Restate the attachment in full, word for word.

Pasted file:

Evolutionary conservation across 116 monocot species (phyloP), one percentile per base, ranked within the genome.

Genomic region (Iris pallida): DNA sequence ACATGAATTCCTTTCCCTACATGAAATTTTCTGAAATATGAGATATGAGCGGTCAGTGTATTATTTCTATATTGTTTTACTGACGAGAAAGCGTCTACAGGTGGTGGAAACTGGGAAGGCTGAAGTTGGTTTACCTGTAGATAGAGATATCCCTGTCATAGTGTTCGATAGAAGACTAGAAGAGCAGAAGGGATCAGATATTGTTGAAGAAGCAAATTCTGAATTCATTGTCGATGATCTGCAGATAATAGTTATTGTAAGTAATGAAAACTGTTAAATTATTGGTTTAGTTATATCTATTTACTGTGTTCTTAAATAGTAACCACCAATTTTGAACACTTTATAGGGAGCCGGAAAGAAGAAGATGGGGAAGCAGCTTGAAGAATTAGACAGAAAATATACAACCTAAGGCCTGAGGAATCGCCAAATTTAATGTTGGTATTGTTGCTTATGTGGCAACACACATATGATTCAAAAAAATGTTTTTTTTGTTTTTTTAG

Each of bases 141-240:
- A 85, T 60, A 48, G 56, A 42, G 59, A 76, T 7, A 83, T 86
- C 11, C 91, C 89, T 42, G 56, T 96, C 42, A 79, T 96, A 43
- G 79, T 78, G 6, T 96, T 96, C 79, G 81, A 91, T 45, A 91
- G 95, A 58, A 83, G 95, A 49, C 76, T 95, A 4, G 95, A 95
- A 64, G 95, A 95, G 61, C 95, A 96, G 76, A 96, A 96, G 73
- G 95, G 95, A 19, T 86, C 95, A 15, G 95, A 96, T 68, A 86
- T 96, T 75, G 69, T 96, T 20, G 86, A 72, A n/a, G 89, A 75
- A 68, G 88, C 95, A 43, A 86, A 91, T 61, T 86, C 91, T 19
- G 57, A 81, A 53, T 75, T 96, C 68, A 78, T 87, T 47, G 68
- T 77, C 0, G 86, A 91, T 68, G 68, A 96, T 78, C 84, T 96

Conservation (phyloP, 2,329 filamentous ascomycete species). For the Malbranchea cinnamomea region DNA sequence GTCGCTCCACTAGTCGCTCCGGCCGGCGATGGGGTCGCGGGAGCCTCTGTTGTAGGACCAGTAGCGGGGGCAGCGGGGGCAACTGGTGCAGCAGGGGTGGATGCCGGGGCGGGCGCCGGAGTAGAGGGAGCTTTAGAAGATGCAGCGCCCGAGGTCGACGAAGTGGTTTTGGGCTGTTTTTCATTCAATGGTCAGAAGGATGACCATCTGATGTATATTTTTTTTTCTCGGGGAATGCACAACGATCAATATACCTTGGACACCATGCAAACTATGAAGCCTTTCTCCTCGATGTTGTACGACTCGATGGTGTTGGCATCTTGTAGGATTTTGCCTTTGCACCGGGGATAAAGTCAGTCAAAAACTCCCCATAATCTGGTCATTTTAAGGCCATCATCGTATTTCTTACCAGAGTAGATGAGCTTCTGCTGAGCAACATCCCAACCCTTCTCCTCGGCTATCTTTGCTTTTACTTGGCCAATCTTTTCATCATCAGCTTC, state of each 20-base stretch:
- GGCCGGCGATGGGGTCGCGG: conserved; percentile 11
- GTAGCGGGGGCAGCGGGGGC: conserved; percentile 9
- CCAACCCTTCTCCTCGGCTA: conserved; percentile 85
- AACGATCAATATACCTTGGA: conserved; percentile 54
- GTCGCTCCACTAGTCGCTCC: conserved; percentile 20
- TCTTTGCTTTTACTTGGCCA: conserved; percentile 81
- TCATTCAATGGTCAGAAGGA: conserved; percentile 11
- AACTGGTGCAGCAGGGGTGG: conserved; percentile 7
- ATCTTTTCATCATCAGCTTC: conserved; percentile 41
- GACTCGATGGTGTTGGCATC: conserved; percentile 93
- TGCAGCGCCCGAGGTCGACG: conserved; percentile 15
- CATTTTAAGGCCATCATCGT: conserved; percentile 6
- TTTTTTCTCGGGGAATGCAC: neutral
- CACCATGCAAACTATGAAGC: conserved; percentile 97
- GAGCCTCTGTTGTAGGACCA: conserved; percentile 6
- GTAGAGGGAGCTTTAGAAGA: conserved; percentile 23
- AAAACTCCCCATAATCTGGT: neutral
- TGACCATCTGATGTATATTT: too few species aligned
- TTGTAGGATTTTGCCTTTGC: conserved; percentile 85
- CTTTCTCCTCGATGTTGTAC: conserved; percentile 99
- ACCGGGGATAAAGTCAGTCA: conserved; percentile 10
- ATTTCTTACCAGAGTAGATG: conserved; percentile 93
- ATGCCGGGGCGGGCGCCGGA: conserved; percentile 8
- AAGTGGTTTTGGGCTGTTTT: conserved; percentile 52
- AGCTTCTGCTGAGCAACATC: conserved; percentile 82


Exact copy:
Evolutionary conservation across 116 monocot species (phyloP), one percentile per base, ranked within the genome.

Genomic region (Iris pallida): DNA sequence ACATGAATTCCTTTCCCTACATGAAATTTTCTGAAATATGAGATATGAGCGGTCAGTGTATTATTTCTATATTGTTTTACTGACGAGAAAGCGTCTACAGGTGGTGGAAACTGGGAAGGCTGAAGTTGGTTTACCTGTAGATAGAGATATCCCTGTCATAGTGTTCGATAGAAGACTAGAAGAGCAGAAGGGATCAGATATTGTTGAAGAAGCAAATTCTGAATTCATTGTCGATGATCTGCAGATAATAGTTATTGTAAGTAATGAAAACTGTTAAATTATTGGTTTAGTTATATCTATTTACTGTGTTCTTAAATAGTAACCACCAATTTTGAACACTTTATAGGGAGCCGGAAAGAAGAAGATGGGGAAGCAGCTTGAAGAATTAGACAGAAAATATACAACCTAAGGCCTGAGGAATCGCCAAATTTAATGTTGGTATTGTTGCTTATGTGGCAACACACATATGATTCAAAAAAATGTTTTTTTTGTTTTTTTAG

Each of bases 141-240:
- A 85, T 60, A 48, G 56, A 42, G 59, A 76, T 7, A 83, T 86
- C 11, C 91, C 89, T 42, G 56, T 96, C 42, A 79, T 96, A 43
- G 79, T 78, G 6, T 96, T 96, C 79, G 81, A 91, T 45, A 91
- G 95, A 58, A 83, G 95, A 49, C 76, T 95, A 4, G 95, A 95
- A 64, G 95, A 95, G 61, C 95, A 96, G 76, A 96, A 96, G 73
- G 95, G 95, A 19, T 86, C 95, A 15, G 95, A 96, T 68, A 86
- T 96, T 75, G 69, T 96, T 20, G 86, A 72, A n/a, G 89, A 75
- A 68, G 88, C 95, A 43, A 86, A 91, T 61, T 86, C 91, T 19
- G 57, A 81, A 53, T 75, T 96, C 68, A 78, T 87, T 47, G 68
- T 77, C 0, G 86, A 91, T 68, G 68, A 96, T 78, C 84, T 96

Conservation (phyloP, 2,329 filamentous ascomycete species). For the Malbranchea cinnamomea region DNA sequence GTCGCTCCACTAGTCGCTCCGGCCGGCGATGGGGTCGCGGGAGCCTCTGTTGTAGGACCAGTAGCGGGGGCAGCGGGGGCAACTGGTGCAGCAGGGGTGGATGCCGGGGCGGGCGCCGGAGTAGAGGGAGCTTTAGAAGATGCAGCGCCCGAGGTCGACGAAGTGGTTTTGGGCTGTTTTTCATTCAATGGTCAGAAGGATGACCATCTGATGTATATTTTTTTTTCTCGGGGAATGCACAACGATCAATATACCTTGGACACCATGCAAACTATGAAGCCTTTCTCCTCGATGTTGTACGACTCGATGGTGTTGGCATCTTGTAGGATTTTGCCTTTGCACCGGGGATAAAGTCAGTCAAAAACTCCCCATAATCTGGTCATTTTAAGGCCATCATCGTATTTCTTACCAGAGTAGATGAGCTTCTGCTGAGCAACATCCCAACCCTTCTCCTCGGCTATCTTTGCTTTTACTTGGCCAATCTTTTCATCATCAGCTTC, state of each 20-base stretch:
- GGCCGGCGATGGGGTCGCGG: conserved; percentile 11
- GTAGCGGGGGCAGCGGGGGC: conserved; percentile 9
- CCAACCCTTCTCCTCGGCTA: conserved; percentile 85
- AACGATCAATATACCTTGGA: conserved; percentile 54
- GTCGCTCCACTAGTCGCTCC: conserved; percentile 20
- TCTTTGCTTTTACTTGGCCA: conserved; percentile 81
- TCATTCAATGGTCAGAAGGA: conserved; percentile 11
- AACTGGTGCAGCAGGGGTGG: conserved; percentile 7
- ATCTTTTCATCATCAGCTTC: conserved; percentile 41
- GACTCGATGGTGTTGGCATC: conserved; percentile 93
- TGCAGCGCCCGAGGTCGACG: conserved; percentile 15
- CATTTTAAGGCCATCATCGT: conserved; percentile 6
- TTTTTTCTCGGGGAATGCAC: neutral
- CACCATGCAAACTATGAAGC: conserved; percentile 97
- GAGCCTCTGTTGTAGGACCA: conserved; percentile 6
- GTAGAGGGAGCTTTAGAAGA: conserved; percentile 23
- AAAACTCCCCATAATCTGGT: neutral
- TGACCATCTGATGTATATTT: too few species aligned
- TTGTAGGATTTTGCCTTTGC: conserved; percentile 85
- CTTTCTCCTCGATGTTGTAC: conserved; percentile 99
- ACCGGGGATAAAGTCAGTCA: conserved; percentile 10
- ATTTCTTACCAGAGTAGATG: conserved; percentile 93
- ATGCCGGGGCGGGCGCCGGA: conserved; percentile 8
- AAGTGGTTTTGGGCTGTTTT: conserved; percentile 52
- AGCTTCTGCTGAGCAACATC: conserved; percentile 82